The Honorable Barack Obama The White House Washington, DC 20500
Dear Mr. President,
My name is Alan Gross. I am a 64yearold U.S. citizen. December 3rd marks the fourth anniversary of my imprisonment in Cuba.
I came to Cuba on behalf of the United States, as a subcontractor on an official United States Agency for International Development project to increase Internet access in small communities across Cuba. I carried out my role in the project in accordance with my contract. Yet on December 3, 2009, Cuban officials arrested me for those activities. A Cuban court concluded that what I had been sent to Cuba to do constituted an attempt to undermine the Cuban Government by distributing communications systems not under Government control. I was convicted of “acts against the independence or territorial integrity of the state.” My sentence is 15 years.
For four years, I have been confined 23 hours a day to a small cell with two fellow inmates. I spend my one hour outside each day in a tiny enclosed courtyard. I don’t sleep much, between my arthritis and the lights in my cell, which are kept on 24 hours a day. With the exception of a few phone calls and visits, I am completely isolated from the outside world.
I have lost almost everything in the last four years, most of all time with my family – my wife, Judy, and my daughters, Shira and Nina. I have had to ask my daughters not to visit because I cannot bear them seeing me like this, a shadow of my former self, surrounded by men with machine guns. If I do not survive imprisonment, I do not want this to be the last memory they have of me. The worst part of this experience has been missing so many holidays and family milestones. Last summer, Shira walked down the aisle at her wedding without me by her side. Nina has put parts of her life on hold awaiting my return. As a father yourself, you can imagine how painful this is.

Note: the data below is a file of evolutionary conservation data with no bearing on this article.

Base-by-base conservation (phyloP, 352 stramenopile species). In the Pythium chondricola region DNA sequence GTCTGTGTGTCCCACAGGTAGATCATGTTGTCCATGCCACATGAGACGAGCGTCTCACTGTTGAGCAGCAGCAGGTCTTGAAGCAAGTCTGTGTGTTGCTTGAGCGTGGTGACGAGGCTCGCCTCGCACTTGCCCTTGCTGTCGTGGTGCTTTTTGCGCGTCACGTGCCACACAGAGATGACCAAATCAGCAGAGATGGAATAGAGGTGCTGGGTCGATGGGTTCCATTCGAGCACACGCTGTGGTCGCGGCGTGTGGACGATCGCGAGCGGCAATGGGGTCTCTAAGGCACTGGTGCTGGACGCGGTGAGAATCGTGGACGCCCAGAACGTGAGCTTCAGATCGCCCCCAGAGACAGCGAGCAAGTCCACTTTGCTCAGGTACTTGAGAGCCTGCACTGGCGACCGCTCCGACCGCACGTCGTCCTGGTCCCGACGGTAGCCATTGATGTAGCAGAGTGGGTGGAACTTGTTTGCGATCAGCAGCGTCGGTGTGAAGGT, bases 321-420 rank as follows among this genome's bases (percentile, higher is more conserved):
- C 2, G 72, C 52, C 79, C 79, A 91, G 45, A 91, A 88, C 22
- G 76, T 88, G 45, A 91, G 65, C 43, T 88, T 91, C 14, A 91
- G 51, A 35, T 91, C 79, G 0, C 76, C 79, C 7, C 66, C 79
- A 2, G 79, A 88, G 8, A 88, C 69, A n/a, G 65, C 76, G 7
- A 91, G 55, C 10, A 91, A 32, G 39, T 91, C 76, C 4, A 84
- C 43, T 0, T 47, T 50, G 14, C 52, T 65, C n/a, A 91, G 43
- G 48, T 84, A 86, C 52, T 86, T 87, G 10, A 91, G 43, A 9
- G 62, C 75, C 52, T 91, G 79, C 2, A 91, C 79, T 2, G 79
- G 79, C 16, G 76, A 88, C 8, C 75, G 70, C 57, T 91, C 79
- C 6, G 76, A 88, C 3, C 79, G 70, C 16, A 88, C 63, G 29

My family has suffered tremendously these last four years. Shira battled breast cancer at just 26 years old, and my mother has been diagnosed with terminal lung cancer. My business and career have been destroyed, so I have been unable to support my family, and my wife had to sell our family home. Through all of these tragedies, I have been absent. I am powerless to help.
As I reflect on these last four years, I find myself asking the same question – why? Why am I still here? With the utmost respect, Mr. President, I fear that my government – the very government I was serving when I began this nightmare – has abandoned me. Officials in your administration have expressed sympathy and called for my unconditional release, and I very much appreciate that. But it has not brought me home.
It is clear to me, Mr. President, that only with your personal involvement can my release be secured. I know that your administration and prior administrations have taken extraordinary steps to obtain the release of other U.S. citizens imprisoned abroad – even citizens who were not arrested for their work on behalf of their country. I ask that you also take action to secure my release, for my sake and for the sake of my family. But that is not all. There are countless Americans all over the world, some serving in uniform, others serving in diplomatic or civilian capacities, still others private citizens studying or traveling abroad, and they must not harbor any doubt that if they are taken captive in a foreign land, our government will move heaven and earth to secure their freedom.
I have worked in community development for nearly 30 years. I have carried out missions on behalf of my country with pride, even in the face of risks to my safety. I did so because I believed in my country, in my government. I still want to believe that my government values my life and my service, and that a U.S. passport means something. I refuse to accept that my country would leave me behind. Mr. President, please take whatever steps are necessary to bring me home.